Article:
% The text. (`r' is open on the right, `e' somewhat less so on the left.)
\setbox0 = \hbox{\kern-.75pt \tensf error\kern-1.5pt}

\global\setbox\errorbox=\hbox to \dimen0{\hfil
   \hsize = \dimen0 \advance\hsize by -5.8pt % Space to left+right.
   \advance\hsize by -2\dimen2 % Rules.
      \hrule height\dimen2
      \hbox{\vrule width\dimen2 \kern3pt          % Space to left of text.
         \vtop{\kern2.4pt \box0 \kern2.4pt}% Space above/below.
         \kern3pt\vrule width\dimen2}% Space to right.
      \hrule height\dimen2}

% The @error{} command.

% @tex ... @end tex    escapes into raw Tex temporarily.
% One exception: @ is still an escape character, so that @end tex works.
% But \@ or @@ will get a plain tex @ character.

\catcode `\\=0 \catcode `\{=1 \catcode `\}=2
\catcode `\$=3 \catcode `\&=4 \catcode `\#=6
\catcode `\^=7 \catcode `\_=8 \catcode `\~=13 \let~=\tie
\catcode `\%=14
\catcode 43=12
\let\b=\ptexb \let\c=\ptexc \let\i=\ptexi \let\t=\ptext \let\l=\ptexl

% Define @lisp ... @endlisp.
% @lisp does a \begingroup so it can rebind things,
% including the definition of @endlisp (which normally is erroneous).

% Amount to narrow the margins by for @lisp.
\newskip\lispnarrowing \lispnarrowing=0.4in

% This is the definition that ^^M gets inside @lisp, @example, and other
% such environments.  \null is better than a space, since it doesn't
% have any width.

% Make each space character in the input produce a normal interword
% space in the output.  Don't allow a line break at this space, as this
% is used only in environments like @example, where each line of input
% should produce a line of output anyway.
{\obeyspaces %
\gdef\sepspaces{\obeyspaces\let =\tie}}

% Define \obeyedspace to be our active space, whatever it is.  This is
% for use in \parsearg.
\global\let\obeyedspace= }

% This space is always present above and below environments.
\newskip\envskipamount \envskipamount = 0pt

% Make spacing and below environment symmetrical.  We use \parskip here
% to help in doing that, since in @example-like environments \parskip
% is reset to zero; thus the \afterenvbreak inserts no space -- but the
% start of the next paragraph will insert \parskip
\def\aboveenvbreak{{\advance\envskipamount by \parskip
\endgraf \ifdim\lastskip<\envskipamount
\removelastskip \penalty-50 \vskip\envskipamount \fi}}

\let\afterenvbreak = \aboveenvbreak

% \nonarrowing is a flag.  If "set", @lisp etc don't narrow margins.

% \cartouche: draw rectangle w/rounded corners around argument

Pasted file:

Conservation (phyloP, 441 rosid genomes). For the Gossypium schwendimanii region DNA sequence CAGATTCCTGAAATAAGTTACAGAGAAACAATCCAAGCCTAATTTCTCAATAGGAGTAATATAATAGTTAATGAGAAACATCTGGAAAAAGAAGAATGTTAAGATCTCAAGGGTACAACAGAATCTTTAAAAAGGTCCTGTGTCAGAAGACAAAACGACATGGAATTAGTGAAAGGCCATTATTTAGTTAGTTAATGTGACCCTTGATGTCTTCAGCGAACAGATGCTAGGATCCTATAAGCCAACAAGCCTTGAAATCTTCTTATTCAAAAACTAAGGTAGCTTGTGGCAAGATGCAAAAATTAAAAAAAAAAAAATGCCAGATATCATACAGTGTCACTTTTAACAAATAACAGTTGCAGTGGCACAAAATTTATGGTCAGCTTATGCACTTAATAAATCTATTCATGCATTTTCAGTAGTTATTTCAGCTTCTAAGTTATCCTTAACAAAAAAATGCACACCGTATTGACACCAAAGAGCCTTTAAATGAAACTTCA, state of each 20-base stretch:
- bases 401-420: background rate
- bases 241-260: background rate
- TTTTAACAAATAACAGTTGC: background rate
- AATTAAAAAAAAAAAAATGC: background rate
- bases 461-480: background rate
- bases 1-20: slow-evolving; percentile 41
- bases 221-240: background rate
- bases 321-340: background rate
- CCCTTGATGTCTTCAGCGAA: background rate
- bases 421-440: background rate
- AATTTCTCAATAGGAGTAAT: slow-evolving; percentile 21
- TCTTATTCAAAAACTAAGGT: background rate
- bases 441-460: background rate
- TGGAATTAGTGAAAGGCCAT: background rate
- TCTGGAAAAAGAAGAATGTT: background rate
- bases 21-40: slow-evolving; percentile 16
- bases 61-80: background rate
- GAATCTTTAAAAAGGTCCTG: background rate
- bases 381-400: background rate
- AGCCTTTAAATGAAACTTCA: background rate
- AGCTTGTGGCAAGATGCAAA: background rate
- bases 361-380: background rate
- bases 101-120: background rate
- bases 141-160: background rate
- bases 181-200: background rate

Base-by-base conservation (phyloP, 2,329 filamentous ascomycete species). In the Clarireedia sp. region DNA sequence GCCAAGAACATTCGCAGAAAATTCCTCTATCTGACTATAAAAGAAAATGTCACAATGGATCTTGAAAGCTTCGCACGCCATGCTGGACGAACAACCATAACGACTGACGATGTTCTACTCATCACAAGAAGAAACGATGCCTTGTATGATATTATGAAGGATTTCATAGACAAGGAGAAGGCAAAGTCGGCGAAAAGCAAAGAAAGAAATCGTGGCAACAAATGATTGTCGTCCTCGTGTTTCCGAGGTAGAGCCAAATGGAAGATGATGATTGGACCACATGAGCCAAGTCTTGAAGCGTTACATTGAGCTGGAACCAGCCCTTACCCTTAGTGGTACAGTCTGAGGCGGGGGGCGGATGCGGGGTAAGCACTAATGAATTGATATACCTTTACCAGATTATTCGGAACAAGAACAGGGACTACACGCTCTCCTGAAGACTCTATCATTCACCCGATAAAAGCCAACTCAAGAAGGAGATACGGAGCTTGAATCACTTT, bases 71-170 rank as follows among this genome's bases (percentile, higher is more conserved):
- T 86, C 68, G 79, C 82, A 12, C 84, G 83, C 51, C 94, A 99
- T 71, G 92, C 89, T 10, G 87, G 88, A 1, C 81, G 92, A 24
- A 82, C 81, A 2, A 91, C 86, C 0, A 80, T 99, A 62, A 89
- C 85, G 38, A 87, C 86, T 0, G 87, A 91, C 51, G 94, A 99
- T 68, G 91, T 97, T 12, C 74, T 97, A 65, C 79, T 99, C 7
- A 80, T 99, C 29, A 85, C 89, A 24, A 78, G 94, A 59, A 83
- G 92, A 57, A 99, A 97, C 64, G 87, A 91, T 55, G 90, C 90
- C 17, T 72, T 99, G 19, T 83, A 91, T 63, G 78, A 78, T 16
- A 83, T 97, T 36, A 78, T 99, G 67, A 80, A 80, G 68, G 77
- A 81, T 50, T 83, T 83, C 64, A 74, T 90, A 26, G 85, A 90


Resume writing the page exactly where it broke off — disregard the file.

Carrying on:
\def\ctl{{\circle\char'013\hskip -6pt}}% 6pt from pl file: 1/2charwidth
\def\ctr{{\hskip 6pt\circle\char'010}}
\def\cbl{{\circle\char'012\hskip -6pt}}
\def\cbr{{\hskip 6pt\circle\char'011}}
\def\carttop{\hbox to \cartouter{\hskip\lskip
	\ctl\leaders\hrule height\circthick\hfil\ctr
\def\cartbot{\hbox to \cartouter{\hskip\lskip
	\cbl\leaders\hrule height\circthick\hfil\cbr

	\lskip=\leftskip \rskip=\rightskip
	\leftskip=0pt\rightskip=0pt %we want these *outside*.
	\cartinner=\hsize \advance\cartinner by-\lskip
		 	  \advance\cartinner by-\rskip
	\advance\cartouter by 18pt % allow for 3pt kerns on either
%				     side, and for 6pt waste from
%				     each corner char
	\normbskip=\baselineskip \normpskip=\parskip \normlskip=\lineskip
	% Flag to tell @lisp, etc., not to narrow margin.
					\vskip -\parskip

% This macro is called at the beginning of all the @example variants,
% inside a group.
  \inENV % This group ends at the end of the body
  \hfuzz = 12pt % Don't be fussy
  \sepspaces % Make spaces be word-separators rather than space tokens.
  \let\par = \lisppar % don't ignore blank lines
  \obeylines % each line of input is a line of output
  \parskip = 0pt
  \parindent = 0pt
  \emergencystretch = 0pt % don't try to avoid overfull boxes
  % @cartouche defines \nonarrowing to inhibit narrowing
  % at next level down.
    \advance \leftskip by \lispnarrowing

% To ending an @example-like environment, we first end the paragraph
% (via \afterenvbreak's vertical glue), and then the group.  That way we
% keep the zero \parskip that the environments set -- \parskip glue
% will be inserted at the beginning of the next paragraph in the
% document, after the environment.

% This macro is
  \let\Elisp = \nonfillfinish
  \rawbackslash % have \ input char produce \ char from current font

% Define the \E... control sequence only if we are inside the
% environment, so the error checking in \end will work.
% We must call \lisp last in the definition, since it reads the
% return following the @example (or whatever) command.
\def\example{\begingroup \def\Eexample{\nonfillfinish\endgroup}\lisp}
\def\smallexample{\begingroup \def\Esmallexample{\nonfillfinish\endgroup}\lisp}
\def\smalllisp{\begingroup \def\Esmalllisp{\nonfillfinish\endgroup}\lisp}

% @smallexample and @smalllisp.  This is not used unless the @smallbook
% command is given.  Originally contributed by Pavel@xerox.
  \let\Esmalllisp = \nonfillfinish
  \let\Esmallexample = \nonfillfinish
  % Smaller interline space and fonts for small examples.
  \indexfonts \tt
  \rawbackslash % make \ output the \ character from the current font (tt)

% This is @display; same as @lisp except use roman font.
  \let\Edisplay = \nonfillfinish

% This is @format; same as @display except don't narrow margins.
  \let\nonarrowing = t
  \let\Eformat = \nonfillfinish

% @flushleft (same as @format) and @flushright.
  \let\nonarrowing = t
  \let\Eflushleft = \nonfillfinish
  \let\nonarrowing = t
  \let\Eflushright = \nonfillfinish
  \advance\leftskip by 0pt plus 1fill